“All Eyes on Me, I Had to Decide”

A Poem & Conversation with Issam Koleilat, MD

This is part of the Medical Humanities Series on Op-Med, which showcases visual and literary art by our members. Do you have a poem or visual art piece you’d like to share with the community? Submit your piece here.

Illustration by April Brust

Asking For My First Instrument

It was a fateful day my intern year
Halfway through and called to hear
How they needed me in that OR
To debride a foot that wasn’t far
From amputation

I ran to help, to save his foot
Toes long gone, turned to soot.
Scrubbing hard, I was ready
The fellow told me, “Just be steady:
Scrape it and make it clean.”

This chance I took to be a man.
The fellow ran after an aortic scan.
So in I went and gloved and gowned,
The room fell quiet — I looked around.
They were looking at me.

In my haste to be a man
I forgot I’d need to lead this clan
I called time-out, we read the name
I started to cut and the bleeding came
Like it wouldn’t stop.

All eyes on me, I had to decide
What to do, or would I just cry
That’s what I wanted to truly do.
But now the surgeon, I had to push through.
I packed and stitched and used cautery.

They pushed me to finish, I’m glad for it
I could’ve spent the day in debridement
But finally controlled, we wrapped the wound,
Extubated, brought him out of that room.
I breathed a sigh of relief.

In the end, without confabulation
I flew solo, as could be seen
But the surgeon’s fear, it comes free
Reminding against the drape’s backdrop
You have to be ready for any eventuality
And that some days, growth requires grief.

What inspired this piece?

I have thought about that day extensively. It was the seventh or eighth month of my intern year, but it was the first time I had ever been the most senior person in the OR, or the surgeon or “in charge” if you will. It was really a turning point during my training; a moment of clarity, awakening and self-discovery. I knew the techs and circulating nurses had more experience in the OR and they probably could’ve done that debridement themselves, but I appreciate their respect as they waited for my lead, waited for me to proceed, and finally gently guided me as I made intraoperative decisions.

Why did you choose poetry for this topic?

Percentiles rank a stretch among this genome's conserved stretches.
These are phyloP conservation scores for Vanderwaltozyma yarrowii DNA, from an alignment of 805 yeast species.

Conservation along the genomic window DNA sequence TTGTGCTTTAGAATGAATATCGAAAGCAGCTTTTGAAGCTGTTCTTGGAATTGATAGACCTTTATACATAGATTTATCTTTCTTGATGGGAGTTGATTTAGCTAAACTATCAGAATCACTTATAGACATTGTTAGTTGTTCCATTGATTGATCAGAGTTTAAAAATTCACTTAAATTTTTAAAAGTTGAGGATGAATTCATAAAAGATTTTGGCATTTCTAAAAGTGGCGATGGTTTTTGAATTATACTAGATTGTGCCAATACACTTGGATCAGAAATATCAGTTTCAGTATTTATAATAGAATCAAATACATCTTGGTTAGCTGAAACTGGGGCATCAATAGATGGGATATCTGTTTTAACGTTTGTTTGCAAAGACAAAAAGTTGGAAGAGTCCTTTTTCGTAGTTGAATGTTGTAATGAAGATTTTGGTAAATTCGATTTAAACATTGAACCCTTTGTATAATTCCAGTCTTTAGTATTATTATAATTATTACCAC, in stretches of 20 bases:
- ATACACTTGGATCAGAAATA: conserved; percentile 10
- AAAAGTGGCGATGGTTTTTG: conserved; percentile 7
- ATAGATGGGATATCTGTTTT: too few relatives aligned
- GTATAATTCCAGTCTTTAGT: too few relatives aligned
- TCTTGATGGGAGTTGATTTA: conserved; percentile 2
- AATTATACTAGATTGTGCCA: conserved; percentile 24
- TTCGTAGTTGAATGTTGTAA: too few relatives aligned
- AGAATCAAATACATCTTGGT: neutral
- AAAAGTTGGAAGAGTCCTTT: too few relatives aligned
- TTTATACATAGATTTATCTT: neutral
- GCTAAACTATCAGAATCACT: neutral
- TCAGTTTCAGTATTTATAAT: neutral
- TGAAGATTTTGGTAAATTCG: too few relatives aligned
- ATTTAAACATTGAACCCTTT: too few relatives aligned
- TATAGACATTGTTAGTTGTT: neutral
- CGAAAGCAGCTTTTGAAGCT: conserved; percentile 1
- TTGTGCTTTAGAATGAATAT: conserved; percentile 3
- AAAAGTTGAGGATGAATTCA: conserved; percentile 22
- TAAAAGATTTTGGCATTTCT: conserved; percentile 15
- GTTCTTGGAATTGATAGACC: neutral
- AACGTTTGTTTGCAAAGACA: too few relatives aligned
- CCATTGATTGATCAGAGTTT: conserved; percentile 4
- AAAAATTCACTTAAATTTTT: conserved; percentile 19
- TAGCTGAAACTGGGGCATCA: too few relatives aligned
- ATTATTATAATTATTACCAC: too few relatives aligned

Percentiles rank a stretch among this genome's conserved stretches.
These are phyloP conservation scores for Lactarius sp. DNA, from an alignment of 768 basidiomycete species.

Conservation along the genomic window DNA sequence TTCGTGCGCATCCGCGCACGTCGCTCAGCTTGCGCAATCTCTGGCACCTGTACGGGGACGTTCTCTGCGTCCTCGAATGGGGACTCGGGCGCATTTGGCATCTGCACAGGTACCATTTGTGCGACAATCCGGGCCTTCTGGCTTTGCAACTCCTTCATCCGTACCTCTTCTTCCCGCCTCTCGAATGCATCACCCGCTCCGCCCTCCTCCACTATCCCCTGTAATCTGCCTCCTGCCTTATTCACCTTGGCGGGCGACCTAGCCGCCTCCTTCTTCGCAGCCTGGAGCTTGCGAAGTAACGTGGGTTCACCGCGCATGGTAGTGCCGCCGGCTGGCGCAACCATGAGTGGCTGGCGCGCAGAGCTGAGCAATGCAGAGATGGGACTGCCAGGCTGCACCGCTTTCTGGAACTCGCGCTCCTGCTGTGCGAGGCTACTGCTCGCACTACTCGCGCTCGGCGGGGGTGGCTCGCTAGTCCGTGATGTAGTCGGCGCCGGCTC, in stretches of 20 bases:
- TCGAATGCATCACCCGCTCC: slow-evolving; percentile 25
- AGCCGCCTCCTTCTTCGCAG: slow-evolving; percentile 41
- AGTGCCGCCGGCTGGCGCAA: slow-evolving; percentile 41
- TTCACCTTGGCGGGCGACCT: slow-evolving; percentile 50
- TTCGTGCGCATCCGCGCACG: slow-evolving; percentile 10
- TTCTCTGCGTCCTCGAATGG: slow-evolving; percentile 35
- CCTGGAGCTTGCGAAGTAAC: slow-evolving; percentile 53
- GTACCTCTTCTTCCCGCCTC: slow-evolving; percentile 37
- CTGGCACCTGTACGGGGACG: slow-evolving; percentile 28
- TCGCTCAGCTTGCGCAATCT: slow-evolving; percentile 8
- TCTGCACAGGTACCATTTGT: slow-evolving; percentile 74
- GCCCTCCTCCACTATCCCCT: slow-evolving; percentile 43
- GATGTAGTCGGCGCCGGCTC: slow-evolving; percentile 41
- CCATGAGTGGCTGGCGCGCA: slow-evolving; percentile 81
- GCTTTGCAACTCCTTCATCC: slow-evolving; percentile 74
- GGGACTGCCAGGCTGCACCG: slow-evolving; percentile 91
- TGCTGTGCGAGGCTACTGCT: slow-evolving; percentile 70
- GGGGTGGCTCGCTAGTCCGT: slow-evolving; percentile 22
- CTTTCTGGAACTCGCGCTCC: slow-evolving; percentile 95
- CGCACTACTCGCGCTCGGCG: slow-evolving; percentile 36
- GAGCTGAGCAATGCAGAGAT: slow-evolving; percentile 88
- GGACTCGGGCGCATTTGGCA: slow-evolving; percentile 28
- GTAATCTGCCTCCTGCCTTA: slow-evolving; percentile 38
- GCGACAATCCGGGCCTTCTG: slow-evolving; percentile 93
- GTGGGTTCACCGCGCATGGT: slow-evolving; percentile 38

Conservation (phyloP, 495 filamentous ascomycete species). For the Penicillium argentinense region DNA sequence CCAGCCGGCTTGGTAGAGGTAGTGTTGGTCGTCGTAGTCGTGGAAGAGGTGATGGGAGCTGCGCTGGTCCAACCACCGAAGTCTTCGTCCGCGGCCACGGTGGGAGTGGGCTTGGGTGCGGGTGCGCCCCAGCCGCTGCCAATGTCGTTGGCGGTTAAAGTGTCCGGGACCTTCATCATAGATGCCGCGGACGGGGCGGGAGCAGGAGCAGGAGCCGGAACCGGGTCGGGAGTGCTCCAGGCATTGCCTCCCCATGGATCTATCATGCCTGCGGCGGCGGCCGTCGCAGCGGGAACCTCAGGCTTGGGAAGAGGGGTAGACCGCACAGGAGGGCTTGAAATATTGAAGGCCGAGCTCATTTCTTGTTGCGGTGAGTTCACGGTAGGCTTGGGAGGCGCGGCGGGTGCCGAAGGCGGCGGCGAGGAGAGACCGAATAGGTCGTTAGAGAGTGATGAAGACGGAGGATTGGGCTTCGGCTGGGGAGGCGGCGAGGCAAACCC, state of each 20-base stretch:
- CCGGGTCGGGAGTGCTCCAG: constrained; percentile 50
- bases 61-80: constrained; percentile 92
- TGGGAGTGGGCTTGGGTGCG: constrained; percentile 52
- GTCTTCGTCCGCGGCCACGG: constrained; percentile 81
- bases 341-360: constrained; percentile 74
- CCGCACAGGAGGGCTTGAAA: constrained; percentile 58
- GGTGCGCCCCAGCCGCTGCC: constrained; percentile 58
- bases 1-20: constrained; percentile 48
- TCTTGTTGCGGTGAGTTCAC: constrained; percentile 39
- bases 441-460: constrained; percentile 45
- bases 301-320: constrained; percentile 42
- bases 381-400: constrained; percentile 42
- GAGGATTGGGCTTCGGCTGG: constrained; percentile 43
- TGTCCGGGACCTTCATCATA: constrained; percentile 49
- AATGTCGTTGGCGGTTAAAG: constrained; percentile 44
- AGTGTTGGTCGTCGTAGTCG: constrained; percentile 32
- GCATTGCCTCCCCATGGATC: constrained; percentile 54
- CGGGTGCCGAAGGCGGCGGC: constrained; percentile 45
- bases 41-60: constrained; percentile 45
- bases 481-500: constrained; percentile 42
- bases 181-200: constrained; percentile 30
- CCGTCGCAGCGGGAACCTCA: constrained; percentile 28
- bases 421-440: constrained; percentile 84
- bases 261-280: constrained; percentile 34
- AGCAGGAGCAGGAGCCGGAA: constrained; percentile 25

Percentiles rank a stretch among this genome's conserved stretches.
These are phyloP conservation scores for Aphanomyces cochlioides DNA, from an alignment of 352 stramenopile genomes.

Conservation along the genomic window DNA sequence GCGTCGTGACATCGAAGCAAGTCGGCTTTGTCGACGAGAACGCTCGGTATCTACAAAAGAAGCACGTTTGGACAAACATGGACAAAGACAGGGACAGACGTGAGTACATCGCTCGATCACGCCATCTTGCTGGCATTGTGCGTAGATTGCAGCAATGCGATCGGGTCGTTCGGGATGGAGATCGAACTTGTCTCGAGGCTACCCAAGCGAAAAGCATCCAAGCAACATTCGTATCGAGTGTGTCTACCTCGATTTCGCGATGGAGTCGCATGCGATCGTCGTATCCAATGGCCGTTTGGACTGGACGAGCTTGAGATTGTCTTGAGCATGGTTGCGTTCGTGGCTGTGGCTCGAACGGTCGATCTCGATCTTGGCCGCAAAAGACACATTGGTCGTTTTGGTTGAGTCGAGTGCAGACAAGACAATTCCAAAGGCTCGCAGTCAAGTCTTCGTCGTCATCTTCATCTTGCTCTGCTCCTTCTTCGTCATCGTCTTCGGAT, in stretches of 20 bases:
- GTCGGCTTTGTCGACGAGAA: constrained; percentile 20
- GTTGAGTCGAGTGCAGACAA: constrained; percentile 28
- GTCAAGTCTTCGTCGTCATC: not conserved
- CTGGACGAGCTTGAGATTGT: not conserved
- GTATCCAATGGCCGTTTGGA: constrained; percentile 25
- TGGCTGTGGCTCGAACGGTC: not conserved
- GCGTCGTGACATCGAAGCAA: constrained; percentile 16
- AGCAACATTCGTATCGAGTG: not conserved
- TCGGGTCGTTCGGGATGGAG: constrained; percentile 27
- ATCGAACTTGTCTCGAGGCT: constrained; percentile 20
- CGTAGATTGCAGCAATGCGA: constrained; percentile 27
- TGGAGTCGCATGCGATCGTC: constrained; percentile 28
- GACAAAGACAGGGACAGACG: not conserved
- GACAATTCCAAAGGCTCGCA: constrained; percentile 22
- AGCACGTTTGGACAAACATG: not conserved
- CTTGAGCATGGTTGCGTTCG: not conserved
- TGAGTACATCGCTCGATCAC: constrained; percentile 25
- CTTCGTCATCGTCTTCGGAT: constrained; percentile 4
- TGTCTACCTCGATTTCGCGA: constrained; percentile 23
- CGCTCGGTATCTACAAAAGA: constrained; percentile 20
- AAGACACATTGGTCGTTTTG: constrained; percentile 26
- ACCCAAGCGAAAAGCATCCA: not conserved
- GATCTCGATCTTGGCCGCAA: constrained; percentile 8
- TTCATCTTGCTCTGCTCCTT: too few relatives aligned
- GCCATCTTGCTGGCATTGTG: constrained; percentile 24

I enjoy both prose and poetry for different reasons. Here, I favored the ability of structural changes and rhyme in a poem to convey emotion, the atmosphere of the situation, and the inner thoughts all in a small space, just as the case itself was an amalgamation for me of emotion, thoughts, and events that all happened in a relatively short period of time. It just “felt right.”

How long have you been writing poetry? How did you get into it and have you published any other pieces in the past?

As the son of Arab immigrants, I think the importance of literature and poetry, both in Arabic but other languages also, and its value has been a part of my life for as long as I can remember. My parents of course have always pushed me to broaden my horizons. Specifically though, I’ve been writing poetry, prose and scientific writing since high school. I think it was my 10th grade English teacher Mrs. Lord-Olson that may have first kindled my interest in literature and writing. Certainly I must give thanks to my AP English teacher Mrs. Pole who also pushed me. That was definitely the stimulus for me to take a handful of English classes in college including Creative Writing — Poetry, which was absolutely fantastic. I haven’t ever had anything published previously, but I’ve never really tried either. I am actually in the process of beginning a collection of poems that I do hope to publish.

Issam Koleilat, MD is a vascular surgeon at Montefiore Medical Center/Albert Einstein College of Medicine in the Bronx, NY. He is also the proud father of a wonderfully curious five-year-old daughter and bright-eyed five-month-old son, and the husband of a breast cancer genetic epidemiologist. He enjoys traveling with his family, and as the kids get older hopes they will hike, ride horses and rock-climb more.

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